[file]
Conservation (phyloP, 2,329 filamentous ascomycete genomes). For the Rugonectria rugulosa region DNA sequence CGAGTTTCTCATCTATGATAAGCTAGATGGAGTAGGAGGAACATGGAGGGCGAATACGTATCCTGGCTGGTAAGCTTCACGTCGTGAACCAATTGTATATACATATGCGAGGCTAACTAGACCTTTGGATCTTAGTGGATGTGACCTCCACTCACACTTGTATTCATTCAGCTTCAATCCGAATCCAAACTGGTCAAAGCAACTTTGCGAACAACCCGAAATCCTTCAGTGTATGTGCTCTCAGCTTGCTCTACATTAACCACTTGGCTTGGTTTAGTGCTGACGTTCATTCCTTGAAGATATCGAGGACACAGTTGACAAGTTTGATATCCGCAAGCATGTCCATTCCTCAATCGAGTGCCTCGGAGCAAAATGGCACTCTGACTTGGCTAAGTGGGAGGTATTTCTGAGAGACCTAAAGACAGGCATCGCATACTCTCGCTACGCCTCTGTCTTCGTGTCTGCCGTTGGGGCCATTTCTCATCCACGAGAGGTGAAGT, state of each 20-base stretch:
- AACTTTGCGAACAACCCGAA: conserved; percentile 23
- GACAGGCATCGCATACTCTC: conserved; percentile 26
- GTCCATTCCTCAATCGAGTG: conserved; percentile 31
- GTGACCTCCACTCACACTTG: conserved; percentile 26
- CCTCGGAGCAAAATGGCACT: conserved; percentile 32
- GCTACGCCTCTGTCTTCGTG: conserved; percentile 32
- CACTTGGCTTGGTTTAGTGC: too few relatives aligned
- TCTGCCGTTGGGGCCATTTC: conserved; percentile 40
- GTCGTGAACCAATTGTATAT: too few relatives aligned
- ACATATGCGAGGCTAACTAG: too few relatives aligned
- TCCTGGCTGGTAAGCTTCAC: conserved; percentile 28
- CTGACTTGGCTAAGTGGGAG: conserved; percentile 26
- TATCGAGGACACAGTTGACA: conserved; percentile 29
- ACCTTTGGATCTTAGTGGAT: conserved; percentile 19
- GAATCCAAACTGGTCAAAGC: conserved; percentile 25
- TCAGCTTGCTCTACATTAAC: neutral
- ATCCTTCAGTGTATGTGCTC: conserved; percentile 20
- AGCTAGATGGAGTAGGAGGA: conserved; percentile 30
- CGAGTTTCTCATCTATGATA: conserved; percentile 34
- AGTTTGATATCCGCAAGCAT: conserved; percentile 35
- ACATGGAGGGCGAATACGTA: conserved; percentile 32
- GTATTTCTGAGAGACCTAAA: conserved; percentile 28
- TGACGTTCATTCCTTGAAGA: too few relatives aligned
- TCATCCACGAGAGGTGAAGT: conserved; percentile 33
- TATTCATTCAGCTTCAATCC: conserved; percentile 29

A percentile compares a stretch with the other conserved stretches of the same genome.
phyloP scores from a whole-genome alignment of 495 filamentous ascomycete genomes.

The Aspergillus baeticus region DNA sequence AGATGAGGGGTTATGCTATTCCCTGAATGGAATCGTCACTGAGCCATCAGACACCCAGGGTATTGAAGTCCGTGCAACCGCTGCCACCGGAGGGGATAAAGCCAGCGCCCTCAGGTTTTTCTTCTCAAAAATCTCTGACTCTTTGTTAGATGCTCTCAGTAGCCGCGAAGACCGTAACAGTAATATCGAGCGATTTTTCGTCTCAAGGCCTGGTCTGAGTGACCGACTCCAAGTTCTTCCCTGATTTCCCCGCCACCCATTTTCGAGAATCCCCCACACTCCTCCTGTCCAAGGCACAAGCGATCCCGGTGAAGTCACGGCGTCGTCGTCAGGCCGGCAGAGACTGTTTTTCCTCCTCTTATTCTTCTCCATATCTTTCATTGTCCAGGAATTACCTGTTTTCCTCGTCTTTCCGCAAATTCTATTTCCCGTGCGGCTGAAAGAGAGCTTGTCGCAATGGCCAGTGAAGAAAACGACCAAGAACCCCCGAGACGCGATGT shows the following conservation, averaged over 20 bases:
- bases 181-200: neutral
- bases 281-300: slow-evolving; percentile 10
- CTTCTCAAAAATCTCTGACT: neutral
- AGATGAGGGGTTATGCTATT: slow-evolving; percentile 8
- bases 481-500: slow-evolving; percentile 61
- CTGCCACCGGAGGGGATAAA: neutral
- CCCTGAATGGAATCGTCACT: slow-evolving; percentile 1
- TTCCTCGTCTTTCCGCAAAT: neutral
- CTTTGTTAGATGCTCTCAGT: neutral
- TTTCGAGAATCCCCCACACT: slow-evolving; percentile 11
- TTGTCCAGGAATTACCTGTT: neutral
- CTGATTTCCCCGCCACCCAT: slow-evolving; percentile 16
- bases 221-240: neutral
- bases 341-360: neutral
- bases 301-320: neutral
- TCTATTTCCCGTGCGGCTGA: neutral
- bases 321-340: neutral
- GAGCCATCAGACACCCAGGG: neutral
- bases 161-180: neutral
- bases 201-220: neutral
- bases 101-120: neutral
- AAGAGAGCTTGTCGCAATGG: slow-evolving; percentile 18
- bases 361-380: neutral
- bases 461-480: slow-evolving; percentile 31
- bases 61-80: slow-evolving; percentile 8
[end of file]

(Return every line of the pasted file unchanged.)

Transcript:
Conservation (phyloP, 2,329 filamentous ascomycete genomes). For the Rugonectria rugulosa region DNA sequence CGAGTTTCTCATCTATGATAAGCTAGATGGAGTAGGAGGAACATGGAGGGCGAATACGTATCCTGGCTGGTAAGCTTCACGTCGTGAACCAATTGTATATACATATGCGAGGCTAACTAGACCTTTGGATCTTAGTGGATGTGACCTCCACTCACACTTGTATTCATTCAGCTTCAATCCGAATCCAAACTGGTCAAAGCAACTTTGCGAACAACCCGAAATCCTTCAGTGTATGTGCTCTCAGCTTGCTCTACATTAACCACTTGGCTTGGTTTAGTGCTGACGTTCATTCCTTGAAGATATCGAGGACACAGTTGACAAGTTTGATATCCGCAAGCATGTCCATTCCTCAATCGAGTGCCTCGGAGCAAAATGGCACTCTGACTTGGCTAAGTGGGAGGTATTTCTGAGAGACCTAAAGACAGGCATCGCATACTCTCGCTACGCCTCTGTCTTCGTGTCTGCCGTTGGGGCCATTTCTCATCCACGAGAGGTGAAGT, state of each 20-base stretch:
- AACTTTGCGAACAACCCGAA: conserved; percentile 23
- GACAGGCATCGCATACTCTC: conserved; percentile 26
- GTCCATTCCTCAATCGAGTG: conserved; percentile 31
- GTGACCTCCACTCACACTTG: conserved; percentile 26
- CCTCGGAGCAAAATGGCACT: conserved; percentile 32
- GCTACGCCTCTGTCTTCGTG: conserved; percentile 32
- CACTTGGCTTGGTTTAGTGC: too few relatives aligned
- TCTGCCGTTGGGGCCATTTC: conserved; percentile 40
- GTCGTGAACCAATTGTATAT: too few relatives aligned
- ACATATGCGAGGCTAACTAG: too few relatives aligned
- TCCTGGCTGGTAAGCTTCAC: conserved; percentile 28
- CTGACTTGGCTAAGTGGGAG: conserved; percentile 26
- TATCGAGGACACAGTTGACA: conserved; percentile 29
- ACCTTTGGATCTTAGTGGAT: conserved; percentile 19
- GAATCCAAACTGGTCAAAGC: conserved; percentile 25
- TCAGCTTGCTCTACATTAAC: neutral
- ATCCTTCAGTGTATGTGCTC: conserved; percentile 20
- AGCTAGATGGAGTAGGAGGA: conserved; percentile 30
- CGAGTTTCTCATCTATGATA: conserved; percentile 34
- AGTTTGATATCCGCAAGCAT: conserved; percentile 35
- ACATGGAGGGCGAATACGTA: conserved; percentile 32
- GTATTTCTGAGAGACCTAAA: conserved; percentile 28
- TGACGTTCATTCCTTGAAGA: too few relatives aligned
- TCATCCACGAGAGGTGAAGT: conserved; percentile 33
- TATTCATTCAGCTTCAATCC: conserved; percentile 29

A percentile compares a stretch with the other conserved stretches of the same genome.
phyloP scores from a whole-genome alignment of 495 filamentous ascomycete genomes.

The Aspergillus baeticus region DNA sequence AGATGAGGGGTTATGCTATTCCCTGAATGGAATCGTCACTGAGCCATCAGACACCCAGGGTATTGAAGTCCGTGCAACCGCTGCCACCGGAGGGGATAAAGCCAGCGCCCTCAGGTTTTTCTTCTCAAAAATCTCTGACTCTTTGTTAGATGCTCTCAGTAGCCGCGAAGACCGTAACAGTAATATCGAGCGATTTTTCGTCTCAAGGCCTGGTCTGAGTGACCGACTCCAAGTTCTTCCCTGATTTCCCCGCCACCCATTTTCGAGAATCCCCCACACTCCTCCTGTCCAAGGCACAAGCGATCCCGGTGAAGTCACGGCGTCGTCGTCAGGCCGGCAGAGACTGTTTTTCCTCCTCTTATTCTTCTCCATATCTTTCATTGTCCAGGAATTACCTGTTTTCCTCGTCTTTCCGCAAATTCTATTTCCCGTGCGGCTGAAAGAGAGCTTGTCGCAATGGCCAGTGAAGAAAACGACCAAGAACCCCCGAGACGCGATGT shows the following conservation, averaged over 20 bases:
- bases 181-200: neutral
- bases 281-300: slow-evolving; percentile 10
- CTTCTCAAAAATCTCTGACT: neutral
- AGATGAGGGGTTATGCTATT: slow-evolving; percentile 8
- bases 481-500: slow-evolving; percentile 61
- CTGCCACCGGAGGGGATAAA: neutral
- CCCTGAATGGAATCGTCACT: slow-evolving; percentile 1
- TTCCTCGTCTTTCCGCAAAT: neutral
- CTTTGTTAGATGCTCTCAGT: neutral
- TTTCGAGAATCCCCCACACT: slow-evolving; percentile 11
- TTGTCCAGGAATTACCTGTT: neutral
- CTGATTTCCCCGCCACCCAT: slow-evolving; percentile 16
- bases 221-240: neutral
- bases 341-360: neutral
- bases 301-320: neutral
- TCTATTTCCCGTGCGGCTGA: neutral
- bases 321-340: neutral
- GAGCCATCAGACACCCAGGG: neutral
- bases 161-180: neutral
- bases 201-220: neutral
- bases 101-120: neutral
- AAGAGAGCTTGTCGCAATGG: slow-evolving; percentile 18
- bases 361-380: neutral
- bases 461-480: slow-evolving; percentile 31
- bases 61-80: slow-evolving; percentile 8